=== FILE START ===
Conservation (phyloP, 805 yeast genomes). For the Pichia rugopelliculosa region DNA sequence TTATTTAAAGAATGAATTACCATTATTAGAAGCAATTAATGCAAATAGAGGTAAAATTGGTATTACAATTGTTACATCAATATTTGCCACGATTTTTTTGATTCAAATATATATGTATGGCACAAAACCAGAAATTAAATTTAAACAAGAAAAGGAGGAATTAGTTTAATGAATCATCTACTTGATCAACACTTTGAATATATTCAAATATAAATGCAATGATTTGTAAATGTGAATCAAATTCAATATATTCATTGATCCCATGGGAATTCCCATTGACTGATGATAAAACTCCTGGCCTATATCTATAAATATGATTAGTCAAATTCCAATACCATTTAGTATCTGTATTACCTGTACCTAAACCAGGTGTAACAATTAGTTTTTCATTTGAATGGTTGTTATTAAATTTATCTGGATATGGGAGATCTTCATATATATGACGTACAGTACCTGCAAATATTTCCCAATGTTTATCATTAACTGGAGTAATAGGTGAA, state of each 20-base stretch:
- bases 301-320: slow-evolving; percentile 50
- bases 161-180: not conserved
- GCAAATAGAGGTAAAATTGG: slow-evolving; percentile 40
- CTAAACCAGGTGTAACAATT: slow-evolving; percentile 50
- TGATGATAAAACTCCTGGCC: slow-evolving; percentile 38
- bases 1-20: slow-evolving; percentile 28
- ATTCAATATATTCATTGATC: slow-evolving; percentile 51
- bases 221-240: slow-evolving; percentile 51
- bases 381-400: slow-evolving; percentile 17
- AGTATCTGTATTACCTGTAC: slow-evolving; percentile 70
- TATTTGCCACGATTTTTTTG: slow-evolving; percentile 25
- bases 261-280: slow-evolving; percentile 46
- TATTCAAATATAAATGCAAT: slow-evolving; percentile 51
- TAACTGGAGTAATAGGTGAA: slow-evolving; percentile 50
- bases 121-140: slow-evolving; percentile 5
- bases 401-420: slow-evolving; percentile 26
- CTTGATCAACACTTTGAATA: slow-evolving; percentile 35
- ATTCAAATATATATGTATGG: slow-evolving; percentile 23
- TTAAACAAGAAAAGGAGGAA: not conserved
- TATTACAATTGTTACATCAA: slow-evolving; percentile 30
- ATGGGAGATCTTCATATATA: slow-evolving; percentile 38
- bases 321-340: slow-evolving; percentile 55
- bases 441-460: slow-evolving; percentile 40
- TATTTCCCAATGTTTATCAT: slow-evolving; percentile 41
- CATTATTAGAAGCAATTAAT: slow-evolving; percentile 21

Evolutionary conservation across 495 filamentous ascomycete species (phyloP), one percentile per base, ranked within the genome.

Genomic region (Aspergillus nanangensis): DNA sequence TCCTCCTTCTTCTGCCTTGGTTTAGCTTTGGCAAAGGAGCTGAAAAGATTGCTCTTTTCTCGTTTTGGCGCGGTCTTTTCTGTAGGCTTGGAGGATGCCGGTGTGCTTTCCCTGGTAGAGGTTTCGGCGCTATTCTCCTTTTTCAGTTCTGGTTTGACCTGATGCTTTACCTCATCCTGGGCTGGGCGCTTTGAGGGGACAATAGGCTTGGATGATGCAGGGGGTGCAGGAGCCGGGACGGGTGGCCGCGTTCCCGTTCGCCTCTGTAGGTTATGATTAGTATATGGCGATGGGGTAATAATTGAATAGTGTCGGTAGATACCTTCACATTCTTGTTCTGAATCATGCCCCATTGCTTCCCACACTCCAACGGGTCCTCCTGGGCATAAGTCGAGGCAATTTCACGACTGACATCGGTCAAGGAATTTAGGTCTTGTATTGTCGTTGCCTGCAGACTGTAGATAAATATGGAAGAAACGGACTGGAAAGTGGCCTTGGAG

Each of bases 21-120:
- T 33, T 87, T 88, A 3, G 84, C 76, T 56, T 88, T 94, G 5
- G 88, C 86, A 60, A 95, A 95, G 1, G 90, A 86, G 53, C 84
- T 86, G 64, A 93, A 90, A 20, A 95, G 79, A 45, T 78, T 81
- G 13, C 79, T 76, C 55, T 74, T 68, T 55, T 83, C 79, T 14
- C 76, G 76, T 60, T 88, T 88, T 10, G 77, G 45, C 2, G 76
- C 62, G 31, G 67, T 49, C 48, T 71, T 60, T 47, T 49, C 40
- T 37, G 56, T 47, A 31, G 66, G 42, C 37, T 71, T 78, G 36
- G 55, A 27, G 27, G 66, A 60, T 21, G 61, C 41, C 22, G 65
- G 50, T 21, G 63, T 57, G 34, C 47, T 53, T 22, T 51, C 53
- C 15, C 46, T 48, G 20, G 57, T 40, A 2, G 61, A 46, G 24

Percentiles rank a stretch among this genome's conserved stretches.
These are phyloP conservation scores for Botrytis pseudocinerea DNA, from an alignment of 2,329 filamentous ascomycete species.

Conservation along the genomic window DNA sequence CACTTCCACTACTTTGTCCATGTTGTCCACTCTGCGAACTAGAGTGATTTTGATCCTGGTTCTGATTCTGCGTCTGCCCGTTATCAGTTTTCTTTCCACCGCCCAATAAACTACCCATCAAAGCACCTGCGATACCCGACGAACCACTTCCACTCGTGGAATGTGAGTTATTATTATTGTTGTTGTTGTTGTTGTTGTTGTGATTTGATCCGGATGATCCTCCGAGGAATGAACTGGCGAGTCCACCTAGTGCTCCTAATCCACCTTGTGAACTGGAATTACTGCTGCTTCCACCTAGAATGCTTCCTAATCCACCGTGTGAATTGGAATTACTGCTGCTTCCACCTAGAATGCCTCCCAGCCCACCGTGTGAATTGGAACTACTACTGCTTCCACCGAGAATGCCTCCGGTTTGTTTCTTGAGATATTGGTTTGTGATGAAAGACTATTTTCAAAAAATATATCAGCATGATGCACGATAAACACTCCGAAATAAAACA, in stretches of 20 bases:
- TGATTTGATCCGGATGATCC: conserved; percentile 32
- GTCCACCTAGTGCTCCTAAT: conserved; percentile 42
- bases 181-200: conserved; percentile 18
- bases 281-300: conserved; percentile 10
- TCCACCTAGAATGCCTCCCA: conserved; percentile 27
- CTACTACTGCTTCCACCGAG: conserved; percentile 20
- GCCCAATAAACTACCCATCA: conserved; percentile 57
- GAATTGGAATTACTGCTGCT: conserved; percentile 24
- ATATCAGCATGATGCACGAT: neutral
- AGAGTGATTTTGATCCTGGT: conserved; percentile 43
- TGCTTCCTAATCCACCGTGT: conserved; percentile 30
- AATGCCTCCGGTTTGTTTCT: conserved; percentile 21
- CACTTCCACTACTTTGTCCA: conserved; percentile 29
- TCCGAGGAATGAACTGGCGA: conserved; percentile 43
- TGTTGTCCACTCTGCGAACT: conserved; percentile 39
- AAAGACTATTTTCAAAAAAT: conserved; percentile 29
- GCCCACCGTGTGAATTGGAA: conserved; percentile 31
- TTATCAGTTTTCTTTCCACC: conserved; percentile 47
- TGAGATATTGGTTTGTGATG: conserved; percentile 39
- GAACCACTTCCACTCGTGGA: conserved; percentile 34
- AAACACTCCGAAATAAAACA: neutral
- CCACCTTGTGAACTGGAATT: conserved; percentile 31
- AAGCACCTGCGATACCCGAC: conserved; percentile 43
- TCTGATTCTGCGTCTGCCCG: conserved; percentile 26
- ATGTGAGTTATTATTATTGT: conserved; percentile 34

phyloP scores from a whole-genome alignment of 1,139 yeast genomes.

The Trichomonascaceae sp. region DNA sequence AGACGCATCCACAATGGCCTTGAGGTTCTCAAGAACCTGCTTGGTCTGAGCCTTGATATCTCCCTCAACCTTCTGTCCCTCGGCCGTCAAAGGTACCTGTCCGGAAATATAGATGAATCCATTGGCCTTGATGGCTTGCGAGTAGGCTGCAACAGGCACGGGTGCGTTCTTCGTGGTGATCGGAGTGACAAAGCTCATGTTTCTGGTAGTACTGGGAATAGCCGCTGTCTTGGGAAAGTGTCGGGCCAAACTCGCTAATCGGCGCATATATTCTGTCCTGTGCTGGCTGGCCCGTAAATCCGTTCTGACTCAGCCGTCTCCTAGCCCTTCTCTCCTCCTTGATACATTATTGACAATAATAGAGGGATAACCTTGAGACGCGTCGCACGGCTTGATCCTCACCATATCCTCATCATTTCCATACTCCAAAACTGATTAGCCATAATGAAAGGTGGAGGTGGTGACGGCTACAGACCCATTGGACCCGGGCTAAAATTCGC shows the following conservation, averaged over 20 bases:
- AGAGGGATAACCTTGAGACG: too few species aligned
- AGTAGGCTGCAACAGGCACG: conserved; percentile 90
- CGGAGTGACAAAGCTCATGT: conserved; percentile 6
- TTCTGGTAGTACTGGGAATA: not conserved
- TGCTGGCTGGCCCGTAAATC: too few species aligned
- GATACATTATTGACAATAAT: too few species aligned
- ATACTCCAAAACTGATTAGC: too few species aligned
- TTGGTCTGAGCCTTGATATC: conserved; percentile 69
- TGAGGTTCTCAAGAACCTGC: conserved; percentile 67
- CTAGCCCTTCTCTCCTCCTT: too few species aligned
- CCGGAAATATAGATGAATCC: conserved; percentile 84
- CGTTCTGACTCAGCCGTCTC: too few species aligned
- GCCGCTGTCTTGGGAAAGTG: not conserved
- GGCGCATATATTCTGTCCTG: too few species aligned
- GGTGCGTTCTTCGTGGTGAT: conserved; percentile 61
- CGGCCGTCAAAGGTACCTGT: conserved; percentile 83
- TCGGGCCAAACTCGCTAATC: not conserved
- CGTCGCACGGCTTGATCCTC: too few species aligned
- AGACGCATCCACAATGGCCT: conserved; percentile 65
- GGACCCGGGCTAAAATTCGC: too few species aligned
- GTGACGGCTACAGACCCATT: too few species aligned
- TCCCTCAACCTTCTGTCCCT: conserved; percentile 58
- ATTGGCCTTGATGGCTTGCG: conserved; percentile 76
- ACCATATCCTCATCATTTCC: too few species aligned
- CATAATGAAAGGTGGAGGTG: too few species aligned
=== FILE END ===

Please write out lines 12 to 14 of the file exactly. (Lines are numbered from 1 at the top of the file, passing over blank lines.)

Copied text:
- TATTTGCCACGATTTTTTTG: slow-evolving; percentile 25
- bases 261-280: slow-evolving; percentile 46
- TATTCAAATATAAATGCAAT: slow-evolving; percentile 51